Research Paper Volume 11, Issue 18 pp 7402—7415

CCL28 promotes locomotor recovery after spinal cord injury via recruiting regulatory T cells

Pengfei Wang1, , Xiangbei Qi2, , Guohui Xu2, , Jianning Liu2, , Jichao Guo2, , Xu Li2, , Xinzhe Ma2, , Hui Sun2, ,

  • 1 Department of Neurosurgery, The Third Hospital, Hebei Medical University, Shijiazhuang 050051, China
  • 2 Department of Orthopaedics, The Third Hospital, Hebei Medical University, Shijiazhuang 050051, China

Received: February 21, 2019       Accepted: August 22, 2019       Published: September 26, 2019
How to Cite

Copyright © 2019 Wang et al. This is an open-access article distributed under the terms of the Creative Commons Attribution License (CC BY 3.0), which permits unrestricted use, distribution, and reproduction in any medium, provided the original author and source are credited.


Background: Chemokines play a key role in post-traumatic inflammation and secondary injury after spinal cord injury (SCI). CCL28, the chemokine CC-chemokine ligand 28, is involved in the epithelial and mucosal immunity. However, whether CCL28 participates in the physiopathologic processes after SCI remains unclear.

Results: CCL28 is upregulated in the spinal cord after SCI. In addition, neutralizing antibodies against IL-1β or TNF-α, or treatment of ML120B, a selective inhibitor of IKK-β, remarkably decrease CCL28 upregulation, suggesting that CCL28 upregulation relies on NF-κB pathway activated by IL-1β and TNF-α after SCI. Moreover, CD4+CD25+FOXP3+ regulatory T (Treg) cells that express CCR10, a receptor of CCL28, are enriched in the spinal cord after SCI. We further demonstrate that the spinal cord recruits Treg cells through CCL28-CCR10 axis, which in turn function to suppress immune response and promote locomotor recovery after SCI. In contrast, neutralizing CCL28 or CCR10 reduces Treg cell recruitment and delays locomotor recovery.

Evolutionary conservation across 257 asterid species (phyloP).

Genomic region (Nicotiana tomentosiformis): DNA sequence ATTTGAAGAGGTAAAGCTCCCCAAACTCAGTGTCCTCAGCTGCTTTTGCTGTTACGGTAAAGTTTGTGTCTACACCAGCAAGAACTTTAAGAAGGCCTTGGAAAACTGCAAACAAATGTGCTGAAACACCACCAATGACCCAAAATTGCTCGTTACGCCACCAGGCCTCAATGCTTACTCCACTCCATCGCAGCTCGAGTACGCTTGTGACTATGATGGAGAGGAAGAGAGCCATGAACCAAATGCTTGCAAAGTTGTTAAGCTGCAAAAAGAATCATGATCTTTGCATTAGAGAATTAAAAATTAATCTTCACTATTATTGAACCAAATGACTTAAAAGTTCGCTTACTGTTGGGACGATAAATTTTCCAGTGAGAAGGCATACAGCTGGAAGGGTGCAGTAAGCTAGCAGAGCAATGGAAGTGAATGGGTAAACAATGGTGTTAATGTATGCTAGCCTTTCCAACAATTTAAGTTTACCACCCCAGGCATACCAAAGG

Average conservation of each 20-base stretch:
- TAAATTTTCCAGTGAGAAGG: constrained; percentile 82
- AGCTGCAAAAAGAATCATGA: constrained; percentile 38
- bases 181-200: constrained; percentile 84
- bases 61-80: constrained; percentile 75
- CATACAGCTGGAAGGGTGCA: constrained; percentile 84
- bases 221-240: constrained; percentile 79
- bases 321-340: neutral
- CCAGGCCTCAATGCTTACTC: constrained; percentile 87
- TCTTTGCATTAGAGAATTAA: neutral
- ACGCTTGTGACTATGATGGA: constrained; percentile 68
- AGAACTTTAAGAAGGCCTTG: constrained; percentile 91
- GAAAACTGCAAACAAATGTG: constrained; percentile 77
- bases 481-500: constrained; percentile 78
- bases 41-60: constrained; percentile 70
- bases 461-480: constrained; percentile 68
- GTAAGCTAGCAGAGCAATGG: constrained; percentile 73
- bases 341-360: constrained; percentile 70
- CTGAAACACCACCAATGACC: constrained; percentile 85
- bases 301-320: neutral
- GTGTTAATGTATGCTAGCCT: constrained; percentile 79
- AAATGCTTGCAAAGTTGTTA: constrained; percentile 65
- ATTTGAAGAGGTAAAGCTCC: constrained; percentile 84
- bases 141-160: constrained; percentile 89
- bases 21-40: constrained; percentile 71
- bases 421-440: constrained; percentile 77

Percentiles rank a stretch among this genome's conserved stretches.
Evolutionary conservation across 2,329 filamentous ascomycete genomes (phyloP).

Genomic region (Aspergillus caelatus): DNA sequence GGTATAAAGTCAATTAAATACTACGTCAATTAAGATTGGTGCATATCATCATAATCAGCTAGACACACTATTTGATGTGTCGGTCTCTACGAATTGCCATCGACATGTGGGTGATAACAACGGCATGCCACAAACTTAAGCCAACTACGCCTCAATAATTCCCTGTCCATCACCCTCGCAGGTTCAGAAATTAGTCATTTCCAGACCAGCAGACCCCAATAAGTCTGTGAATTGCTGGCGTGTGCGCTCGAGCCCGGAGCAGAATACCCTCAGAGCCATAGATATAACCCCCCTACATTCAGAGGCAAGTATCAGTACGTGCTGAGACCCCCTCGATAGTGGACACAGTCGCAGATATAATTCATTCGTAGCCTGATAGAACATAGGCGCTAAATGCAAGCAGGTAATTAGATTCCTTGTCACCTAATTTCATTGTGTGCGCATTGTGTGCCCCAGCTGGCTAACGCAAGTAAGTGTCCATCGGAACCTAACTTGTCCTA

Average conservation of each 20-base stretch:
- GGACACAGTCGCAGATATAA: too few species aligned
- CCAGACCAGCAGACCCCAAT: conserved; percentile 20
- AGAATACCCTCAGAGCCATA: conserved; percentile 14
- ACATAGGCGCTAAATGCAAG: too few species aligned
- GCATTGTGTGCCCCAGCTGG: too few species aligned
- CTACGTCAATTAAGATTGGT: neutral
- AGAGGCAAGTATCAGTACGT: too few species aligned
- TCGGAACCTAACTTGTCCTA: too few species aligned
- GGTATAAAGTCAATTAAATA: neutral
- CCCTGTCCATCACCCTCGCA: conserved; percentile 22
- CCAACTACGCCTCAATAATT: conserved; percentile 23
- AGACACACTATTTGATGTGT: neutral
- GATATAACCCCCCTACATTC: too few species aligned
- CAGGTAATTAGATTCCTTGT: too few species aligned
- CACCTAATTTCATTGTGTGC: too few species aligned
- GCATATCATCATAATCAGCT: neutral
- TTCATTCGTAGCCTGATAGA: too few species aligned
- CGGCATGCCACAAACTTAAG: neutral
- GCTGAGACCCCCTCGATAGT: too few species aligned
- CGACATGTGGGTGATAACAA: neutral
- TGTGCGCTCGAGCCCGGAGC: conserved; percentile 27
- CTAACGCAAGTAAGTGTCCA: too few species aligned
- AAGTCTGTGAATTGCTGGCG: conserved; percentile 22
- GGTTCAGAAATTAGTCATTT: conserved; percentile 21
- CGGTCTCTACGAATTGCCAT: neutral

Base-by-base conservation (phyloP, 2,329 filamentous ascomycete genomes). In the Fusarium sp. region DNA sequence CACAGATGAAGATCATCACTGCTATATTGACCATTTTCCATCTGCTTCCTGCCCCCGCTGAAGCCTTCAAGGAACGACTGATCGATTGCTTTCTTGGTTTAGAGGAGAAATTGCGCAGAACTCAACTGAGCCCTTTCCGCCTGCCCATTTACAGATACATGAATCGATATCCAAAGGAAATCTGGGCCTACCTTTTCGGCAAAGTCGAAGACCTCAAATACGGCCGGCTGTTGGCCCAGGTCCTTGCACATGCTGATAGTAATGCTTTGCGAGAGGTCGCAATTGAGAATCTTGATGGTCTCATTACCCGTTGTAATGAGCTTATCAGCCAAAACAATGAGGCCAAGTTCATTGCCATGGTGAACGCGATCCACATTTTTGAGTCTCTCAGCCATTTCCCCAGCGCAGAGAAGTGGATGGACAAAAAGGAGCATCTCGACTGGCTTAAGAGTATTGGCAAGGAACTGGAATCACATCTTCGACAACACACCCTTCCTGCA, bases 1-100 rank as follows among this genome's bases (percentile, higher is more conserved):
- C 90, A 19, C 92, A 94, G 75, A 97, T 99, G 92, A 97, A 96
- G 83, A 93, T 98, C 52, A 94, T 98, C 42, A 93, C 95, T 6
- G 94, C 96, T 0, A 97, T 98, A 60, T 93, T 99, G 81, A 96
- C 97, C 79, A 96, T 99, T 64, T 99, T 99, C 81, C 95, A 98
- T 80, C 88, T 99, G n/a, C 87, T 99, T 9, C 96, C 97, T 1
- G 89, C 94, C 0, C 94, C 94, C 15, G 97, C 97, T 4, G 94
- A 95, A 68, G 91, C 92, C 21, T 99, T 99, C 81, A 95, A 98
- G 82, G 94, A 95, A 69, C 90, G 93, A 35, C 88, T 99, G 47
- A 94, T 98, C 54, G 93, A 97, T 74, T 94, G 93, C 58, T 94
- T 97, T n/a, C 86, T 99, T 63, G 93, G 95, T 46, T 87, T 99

Methods: The neutralizing antibodies and recombinant CCL28 were injected intraspinally into the mice prior to SCI, which was established via hemitransection. RT-qPCR analysis was performed to determine transcript level, and Western blot analysis and ELISA assay were used to detect protein expression. Immune cells were analyzed by flow cytometry and visualized by immunofluorescence. The chemotaxis was assessed by in vitro transwell migration assay. The mouse locomotor activity was assessed via the Basso Mouse Scale (BMS) system.

Conclusions: These results indicate that NF-κB pathway-regulated CCL28 production plays a protective role after SCI through recruiting CCR10-expressing and immunosuppressive Treg cells, and suggest that interfering CCL28-CCR10 axis might be of potential clinical benefit in improving SCI recovery.


SCI: spinal cord injury; Treg: regulatory T; BSB: blood-spinal cord barrier; MEC: mucosae-associated epithelial chemokine; ANOVA: analyzed by repeated measures analysis of variance; rMCCL28: recombinant CCL28; PBMCs: peripheral blood mononuclear cells; BMS: Basso Mouse Scale.